Last September 18th, Immigration and Customs Enforcement (ICE) awarded a private prison company a grant to establish a new caseworker management initiative for mothers and children released from family detention.
ICE announced Thursday that it signed an $11 million-a-year contract with GEO Care LLC to operate the program in Los Angeles, New York City, Miami, Chicago and the Baltimore-Washington area for families released from detention or at the border.
GEO Care is a division of GEO Group, the for-profit private prison company that owns and operates the notorious Karnes family detention camp in South Texas. A social worker who worked at the center quit and blew the whistle on conditions inside, testifying before Congress that what she saw inside was "tantamount to torture."
Jonathan Ryan, Executive Director of RAICES stated “The administration keeps finding ways to hand over control of a vulnerable population to a private prison company. We very much fear the end result will be harm to these families and their claims to protection under our laws.”
GEO does not have the legal or social case management expertise, nor trust of the immigrant community to successfully implement this program.
Victor Nieblas Pradis, President of AILA cautioned “With this choice, the Obama Administration is only wasting more taxpayer money on wholly inappropriate punitive treatment models for families seeking protection in the United States.”
In commemoration of Citizenship and Constitution Day this past September 17, we congratulate to all our clients who have recently become U.S. citizens! This special day, was celebrated around the country, including fifty naturalization ceremonies through September.
However, despite all the ceremonies and celebrations we, at Schonberg & Timerman, P.L., know that so many more Legal Permanent Residents (LPRs) are eligible to benefit from the privilege of becoming U.S. Citizens.
The Department of Homeland Security released statistics in 2012 reflecting that more than 13 million LPRs live in the United States. However, although eligible, 8.8 million LPRs have not applied for naturalization.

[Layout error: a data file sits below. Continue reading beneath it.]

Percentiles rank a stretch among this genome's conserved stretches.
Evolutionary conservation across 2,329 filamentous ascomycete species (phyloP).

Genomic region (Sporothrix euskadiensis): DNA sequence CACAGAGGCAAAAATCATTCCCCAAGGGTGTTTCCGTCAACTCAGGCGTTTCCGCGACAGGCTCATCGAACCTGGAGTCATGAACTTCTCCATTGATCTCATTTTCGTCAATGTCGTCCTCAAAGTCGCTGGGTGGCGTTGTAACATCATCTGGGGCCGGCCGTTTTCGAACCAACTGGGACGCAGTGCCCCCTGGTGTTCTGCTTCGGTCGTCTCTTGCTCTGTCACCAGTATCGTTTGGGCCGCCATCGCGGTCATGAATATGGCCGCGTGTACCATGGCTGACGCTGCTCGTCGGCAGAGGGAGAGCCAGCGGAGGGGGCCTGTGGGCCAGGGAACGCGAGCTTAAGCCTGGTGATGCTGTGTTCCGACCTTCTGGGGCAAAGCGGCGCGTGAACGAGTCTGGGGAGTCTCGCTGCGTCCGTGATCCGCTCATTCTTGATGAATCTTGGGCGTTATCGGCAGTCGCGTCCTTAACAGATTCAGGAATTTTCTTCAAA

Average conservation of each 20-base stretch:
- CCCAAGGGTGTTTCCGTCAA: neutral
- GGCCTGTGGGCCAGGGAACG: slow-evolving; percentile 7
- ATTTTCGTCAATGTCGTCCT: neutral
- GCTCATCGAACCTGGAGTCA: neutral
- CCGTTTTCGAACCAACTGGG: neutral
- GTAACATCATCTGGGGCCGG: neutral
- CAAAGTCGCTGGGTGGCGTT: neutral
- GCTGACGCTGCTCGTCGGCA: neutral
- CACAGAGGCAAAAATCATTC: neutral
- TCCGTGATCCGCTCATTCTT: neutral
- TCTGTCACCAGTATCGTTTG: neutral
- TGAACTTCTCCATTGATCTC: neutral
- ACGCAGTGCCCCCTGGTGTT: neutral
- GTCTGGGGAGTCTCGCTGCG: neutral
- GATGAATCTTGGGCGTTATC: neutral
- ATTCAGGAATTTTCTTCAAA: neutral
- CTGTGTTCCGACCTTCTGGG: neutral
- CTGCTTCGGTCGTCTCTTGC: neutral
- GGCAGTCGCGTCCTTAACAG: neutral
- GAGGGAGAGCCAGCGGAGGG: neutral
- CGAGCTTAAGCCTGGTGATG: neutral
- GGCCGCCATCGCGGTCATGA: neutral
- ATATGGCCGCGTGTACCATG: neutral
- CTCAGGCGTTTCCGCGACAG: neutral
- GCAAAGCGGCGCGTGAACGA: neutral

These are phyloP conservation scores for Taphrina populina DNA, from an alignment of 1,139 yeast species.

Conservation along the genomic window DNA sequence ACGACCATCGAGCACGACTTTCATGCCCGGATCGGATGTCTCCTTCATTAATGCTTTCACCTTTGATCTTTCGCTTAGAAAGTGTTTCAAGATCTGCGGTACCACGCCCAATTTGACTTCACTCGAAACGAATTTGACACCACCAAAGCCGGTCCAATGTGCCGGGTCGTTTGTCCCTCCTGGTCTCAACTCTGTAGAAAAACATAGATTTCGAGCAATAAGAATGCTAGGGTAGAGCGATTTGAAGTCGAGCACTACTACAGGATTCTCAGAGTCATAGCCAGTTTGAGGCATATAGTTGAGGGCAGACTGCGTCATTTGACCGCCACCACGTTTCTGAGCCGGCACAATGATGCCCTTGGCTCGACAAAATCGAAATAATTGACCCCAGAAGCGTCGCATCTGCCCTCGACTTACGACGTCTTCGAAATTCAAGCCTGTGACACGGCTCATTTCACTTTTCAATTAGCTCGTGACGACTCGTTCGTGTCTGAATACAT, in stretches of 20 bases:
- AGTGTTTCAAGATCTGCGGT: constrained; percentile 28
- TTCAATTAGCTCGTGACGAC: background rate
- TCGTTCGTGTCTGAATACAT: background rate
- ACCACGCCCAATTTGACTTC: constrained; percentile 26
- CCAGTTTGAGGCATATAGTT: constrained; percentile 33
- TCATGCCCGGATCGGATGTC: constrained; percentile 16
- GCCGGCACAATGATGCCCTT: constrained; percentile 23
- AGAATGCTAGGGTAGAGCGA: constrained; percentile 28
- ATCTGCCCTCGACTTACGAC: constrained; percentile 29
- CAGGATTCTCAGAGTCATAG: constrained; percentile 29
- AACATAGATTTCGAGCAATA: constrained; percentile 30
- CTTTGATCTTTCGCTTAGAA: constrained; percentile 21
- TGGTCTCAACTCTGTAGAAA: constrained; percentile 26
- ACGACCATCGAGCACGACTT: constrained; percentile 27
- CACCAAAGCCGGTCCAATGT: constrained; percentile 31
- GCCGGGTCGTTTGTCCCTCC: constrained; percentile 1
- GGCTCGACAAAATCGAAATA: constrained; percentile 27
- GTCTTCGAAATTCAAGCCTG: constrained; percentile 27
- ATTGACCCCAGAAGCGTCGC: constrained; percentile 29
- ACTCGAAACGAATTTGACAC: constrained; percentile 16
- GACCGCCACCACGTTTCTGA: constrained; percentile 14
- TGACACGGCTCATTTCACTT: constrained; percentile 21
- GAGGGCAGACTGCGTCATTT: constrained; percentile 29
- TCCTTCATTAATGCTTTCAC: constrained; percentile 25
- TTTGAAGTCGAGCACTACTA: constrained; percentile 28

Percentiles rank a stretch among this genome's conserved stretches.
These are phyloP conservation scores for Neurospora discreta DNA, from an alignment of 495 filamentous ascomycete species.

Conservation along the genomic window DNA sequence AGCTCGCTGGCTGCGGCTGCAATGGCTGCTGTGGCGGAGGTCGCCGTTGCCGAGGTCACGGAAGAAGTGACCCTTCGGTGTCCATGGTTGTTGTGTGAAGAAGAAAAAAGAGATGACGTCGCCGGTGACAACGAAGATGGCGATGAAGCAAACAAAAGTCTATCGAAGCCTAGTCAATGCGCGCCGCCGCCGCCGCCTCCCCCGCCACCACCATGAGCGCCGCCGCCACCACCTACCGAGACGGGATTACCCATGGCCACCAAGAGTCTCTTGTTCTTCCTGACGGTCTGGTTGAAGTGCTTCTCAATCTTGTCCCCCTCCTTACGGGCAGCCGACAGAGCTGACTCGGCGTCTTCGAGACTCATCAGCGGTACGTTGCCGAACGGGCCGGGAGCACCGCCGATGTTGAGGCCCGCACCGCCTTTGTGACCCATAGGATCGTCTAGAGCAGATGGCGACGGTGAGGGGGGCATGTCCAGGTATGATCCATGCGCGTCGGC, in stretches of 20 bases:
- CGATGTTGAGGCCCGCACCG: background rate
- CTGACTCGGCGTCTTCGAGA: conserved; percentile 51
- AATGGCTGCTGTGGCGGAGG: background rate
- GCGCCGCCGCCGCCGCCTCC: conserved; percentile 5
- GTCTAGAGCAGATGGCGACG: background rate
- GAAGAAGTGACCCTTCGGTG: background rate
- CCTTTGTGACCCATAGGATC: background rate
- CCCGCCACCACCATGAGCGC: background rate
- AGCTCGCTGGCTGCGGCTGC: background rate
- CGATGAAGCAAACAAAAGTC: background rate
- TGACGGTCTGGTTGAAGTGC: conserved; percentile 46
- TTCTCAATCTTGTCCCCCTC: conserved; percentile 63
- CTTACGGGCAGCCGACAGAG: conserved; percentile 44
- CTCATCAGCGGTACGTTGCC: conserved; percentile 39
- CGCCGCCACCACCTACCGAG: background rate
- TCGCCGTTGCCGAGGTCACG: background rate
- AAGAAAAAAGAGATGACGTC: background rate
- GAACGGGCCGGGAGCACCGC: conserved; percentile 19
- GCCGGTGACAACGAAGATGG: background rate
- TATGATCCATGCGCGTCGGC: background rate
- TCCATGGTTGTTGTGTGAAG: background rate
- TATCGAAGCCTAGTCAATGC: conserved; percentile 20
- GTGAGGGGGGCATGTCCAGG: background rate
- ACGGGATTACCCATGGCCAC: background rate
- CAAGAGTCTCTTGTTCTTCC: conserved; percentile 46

So, why haven’t more eligible LPRs become citizens? In most cases, financial and language barriers are the major challenges for eligible LPRs. Although most LPRs want to naturalize, the filing fees and legal costs of the application are usually a big burden on working families. In many instances, more than one member of the family is eligible for naturalization at the same time, so putting the money aside can be very challenging. Thus, the fees coupled with language proficiency standards, are the main reason that prevent millions of immigrants from accessing the benefits of citizenship.
This is disappointing considering all the benefits of citizenship including voting rights, and family unification opportunities along with demonstrated increase in individual earnings.
Thus, if you are an eligible LPR who believe qualify for naturalization, please, contact our office at 965-843-3494 to discuss how we can help to achieve your dream of becoming a United States citizen.
About the Authors
Laura Schonberg and Andrea Timerman developed their passion for immigration law through their own experience immigrating to the United States. Laura received a Bachelor of Arts in Political Science and Juris Doctor Degree from Florida International University. Andrea received a Bachelors in Business Administration from Pace University, NY, and her Juris Doctor Degree from Florida International University. Both attorneys obtained ample experience in the immigration field before partnering to work as immigration attorneys at Schonberg & Timerman, P.L.